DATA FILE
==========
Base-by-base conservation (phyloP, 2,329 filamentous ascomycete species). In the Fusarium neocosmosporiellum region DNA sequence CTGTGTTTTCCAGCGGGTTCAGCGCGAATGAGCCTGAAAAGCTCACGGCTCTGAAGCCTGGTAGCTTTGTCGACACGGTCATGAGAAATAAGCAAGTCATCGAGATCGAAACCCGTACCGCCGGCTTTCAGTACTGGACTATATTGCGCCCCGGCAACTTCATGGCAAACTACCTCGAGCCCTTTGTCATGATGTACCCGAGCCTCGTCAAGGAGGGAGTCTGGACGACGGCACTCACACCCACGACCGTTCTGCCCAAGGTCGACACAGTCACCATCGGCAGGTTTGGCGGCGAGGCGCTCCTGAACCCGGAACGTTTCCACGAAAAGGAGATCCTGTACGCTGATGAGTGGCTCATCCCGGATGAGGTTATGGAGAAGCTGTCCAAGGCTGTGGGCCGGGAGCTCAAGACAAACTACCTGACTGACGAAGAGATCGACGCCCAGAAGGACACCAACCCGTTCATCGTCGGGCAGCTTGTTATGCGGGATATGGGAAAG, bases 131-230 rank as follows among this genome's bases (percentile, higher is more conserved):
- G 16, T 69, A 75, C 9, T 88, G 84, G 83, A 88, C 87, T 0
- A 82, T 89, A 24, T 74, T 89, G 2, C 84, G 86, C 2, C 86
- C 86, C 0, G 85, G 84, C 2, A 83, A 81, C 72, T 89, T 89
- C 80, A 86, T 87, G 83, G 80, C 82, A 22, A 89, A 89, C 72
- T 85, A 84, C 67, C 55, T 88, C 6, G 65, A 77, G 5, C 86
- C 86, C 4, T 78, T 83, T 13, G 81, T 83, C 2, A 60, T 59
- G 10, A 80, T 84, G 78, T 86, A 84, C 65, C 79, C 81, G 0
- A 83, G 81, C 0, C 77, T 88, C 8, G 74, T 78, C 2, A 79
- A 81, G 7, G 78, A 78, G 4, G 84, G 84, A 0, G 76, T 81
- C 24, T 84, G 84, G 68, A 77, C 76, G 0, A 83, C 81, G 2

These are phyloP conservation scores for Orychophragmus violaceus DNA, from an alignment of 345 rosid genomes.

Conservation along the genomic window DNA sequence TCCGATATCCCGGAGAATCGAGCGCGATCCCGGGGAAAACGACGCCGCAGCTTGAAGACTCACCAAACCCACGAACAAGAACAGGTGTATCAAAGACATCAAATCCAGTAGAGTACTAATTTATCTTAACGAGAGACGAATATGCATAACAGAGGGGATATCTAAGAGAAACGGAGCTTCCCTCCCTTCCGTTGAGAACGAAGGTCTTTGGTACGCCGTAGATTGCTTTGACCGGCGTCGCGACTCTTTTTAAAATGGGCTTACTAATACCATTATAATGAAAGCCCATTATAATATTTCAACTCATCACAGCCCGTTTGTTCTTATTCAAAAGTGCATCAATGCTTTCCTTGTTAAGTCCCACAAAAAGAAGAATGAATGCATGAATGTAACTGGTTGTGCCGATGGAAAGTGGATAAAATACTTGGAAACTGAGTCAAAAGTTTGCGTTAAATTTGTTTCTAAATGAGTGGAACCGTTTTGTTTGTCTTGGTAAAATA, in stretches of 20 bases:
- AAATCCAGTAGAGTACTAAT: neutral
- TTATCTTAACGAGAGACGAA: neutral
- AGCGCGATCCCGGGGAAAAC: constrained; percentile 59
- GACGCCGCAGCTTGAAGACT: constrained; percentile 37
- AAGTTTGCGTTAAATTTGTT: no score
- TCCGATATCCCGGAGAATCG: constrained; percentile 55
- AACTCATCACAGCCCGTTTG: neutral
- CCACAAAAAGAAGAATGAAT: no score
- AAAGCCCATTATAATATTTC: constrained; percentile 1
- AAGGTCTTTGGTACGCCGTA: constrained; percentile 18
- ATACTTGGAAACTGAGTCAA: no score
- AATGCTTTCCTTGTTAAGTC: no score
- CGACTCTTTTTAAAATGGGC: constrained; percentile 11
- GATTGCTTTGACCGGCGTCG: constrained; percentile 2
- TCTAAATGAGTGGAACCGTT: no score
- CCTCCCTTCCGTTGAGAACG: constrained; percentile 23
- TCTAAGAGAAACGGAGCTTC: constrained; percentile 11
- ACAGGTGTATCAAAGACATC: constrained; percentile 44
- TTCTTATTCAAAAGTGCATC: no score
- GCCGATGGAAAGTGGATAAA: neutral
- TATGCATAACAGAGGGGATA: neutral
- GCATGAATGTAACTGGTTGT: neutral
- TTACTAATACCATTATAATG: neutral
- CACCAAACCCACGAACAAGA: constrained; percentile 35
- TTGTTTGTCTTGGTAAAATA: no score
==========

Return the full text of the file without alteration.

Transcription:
Base-by-base conservation (phyloP, 2,329 filamentous ascomycete species). In the Fusarium neocosmosporiellum region DNA sequence CTGTGTTTTCCAGCGGGTTCAGCGCGAATGAGCCTGAAAAGCTCACGGCTCTGAAGCCTGGTAGCTTTGTCGACACGGTCATGAGAAATAAGCAAGTCATCGAGATCGAAACCCGTACCGCCGGCTTTCAGTACTGGACTATATTGCGCCCCGGCAACTTCATGGCAAACTACCTCGAGCCCTTTGTCATGATGTACCCGAGCCTCGTCAAGGAGGGAGTCTGGACGACGGCACTCACACCCACGACCGTTCTGCCCAAGGTCGACACAGTCACCATCGGCAGGTTTGGCGGCGAGGCGCTCCTGAACCCGGAACGTTTCCACGAAAAGGAGATCCTGTACGCTGATGAGTGGCTCATCCCGGATGAGGTTATGGAGAAGCTGTCCAAGGCTGTGGGCCGGGAGCTCAAGACAAACTACCTGACTGACGAAGAGATCGACGCCCAGAAGGACACCAACCCGTTCATCGTCGGGCAGCTTGTTATGCGGGATATGGGAAAG, bases 131-230 rank as follows among this genome's bases (percentile, higher is more conserved):
- G 16, T 69, A 75, C 9, T 88, G 84, G 83, A 88, C 87, T 0
- A 82, T 89, A 24, T 74, T 89, G 2, C 84, G 86, C 2, C 86
- C 86, C 0, G 85, G 84, C 2, A 83, A 81, C 72, T 89, T 89
- C 80, A 86, T 87, G 83, G 80, C 82, A 22, A 89, A 89, C 72
- T 85, A 84, C 67, C 55, T 88, C 6, G 65, A 77, G 5, C 86
- C 86, C 4, T 78, T 83, T 13, G 81, T 83, C 2, A 60, T 59
- G 10, A 80, T 84, G 78, T 86, A 84, C 65, C 79, C 81, G 0
- A 83, G 81, C 0, C 77, T 88, C 8, G 74, T 78, C 2, A 79
- A 81, G 7, G 78, A 78, G 4, G 84, G 84, A 0, G 76, T 81
- C 24, T 84, G 84, G 68, A 77, C 76, G 0, A 83, C 81, G 2

These are phyloP conservation scores for Orychophragmus violaceus DNA, from an alignment of 345 rosid genomes.

Conservation along the genomic window DNA sequence TCCGATATCCCGGAGAATCGAGCGCGATCCCGGGGAAAACGACGCCGCAGCTTGAAGACTCACCAAACCCACGAACAAGAACAGGTGTATCAAAGACATCAAATCCAGTAGAGTACTAATTTATCTTAACGAGAGACGAATATGCATAACAGAGGGGATATCTAAGAGAAACGGAGCTTCCCTCCCTTCCGTTGAGAACGAAGGTCTTTGGTACGCCGTAGATTGCTTTGACCGGCGTCGCGACTCTTTTTAAAATGGGCTTACTAATACCATTATAATGAAAGCCCATTATAATATTTCAACTCATCACAGCCCGTTTGTTCTTATTCAAAAGTGCATCAATGCTTTCCTTGTTAAGTCCCACAAAAAGAAGAATGAATGCATGAATGTAACTGGTTGTGCCGATGGAAAGTGGATAAAATACTTGGAAACTGAGTCAAAAGTTTGCGTTAAATTTGTTTCTAAATGAGTGGAACCGTTTTGTTTGTCTTGGTAAAATA, in stretches of 20 bases:
- AAATCCAGTAGAGTACTAAT: neutral
- TTATCTTAACGAGAGACGAA: neutral
- AGCGCGATCCCGGGGAAAAC: constrained; percentile 59
- GACGCCGCAGCTTGAAGACT: constrained; percentile 37
- AAGTTTGCGTTAAATTTGTT: no score
- TCCGATATCCCGGAGAATCG: constrained; percentile 55
- AACTCATCACAGCCCGTTTG: neutral
- CCACAAAAAGAAGAATGAAT: no score
- AAAGCCCATTATAATATTTC: constrained; percentile 1
- AAGGTCTTTGGTACGCCGTA: constrained; percentile 18
- ATACTTGGAAACTGAGTCAA: no score
- AATGCTTTCCTTGTTAAGTC: no score
- CGACTCTTTTTAAAATGGGC: constrained; percentile 11
- GATTGCTTTGACCGGCGTCG: constrained; percentile 2
- TCTAAATGAGTGGAACCGTT: no score
- CCTCCCTTCCGTTGAGAACG: constrained; percentile 23
- TCTAAGAGAAACGGAGCTTC: constrained; percentile 11
- ACAGGTGTATCAAAGACATC: constrained; percentile 44
- TTCTTATTCAAAAGTGCATC: no score
- GCCGATGGAAAGTGGATAAA: neutral
- TATGCATAACAGAGGGGATA: neutral
- GCATGAATGTAACTGGTTGT: neutral
- TTACTAATACCATTATAATG: neutral
- CACCAAACCCACGAACAAGA: constrained; percentile 35
- TTGTTTGTCTTGGTAAAATA: no score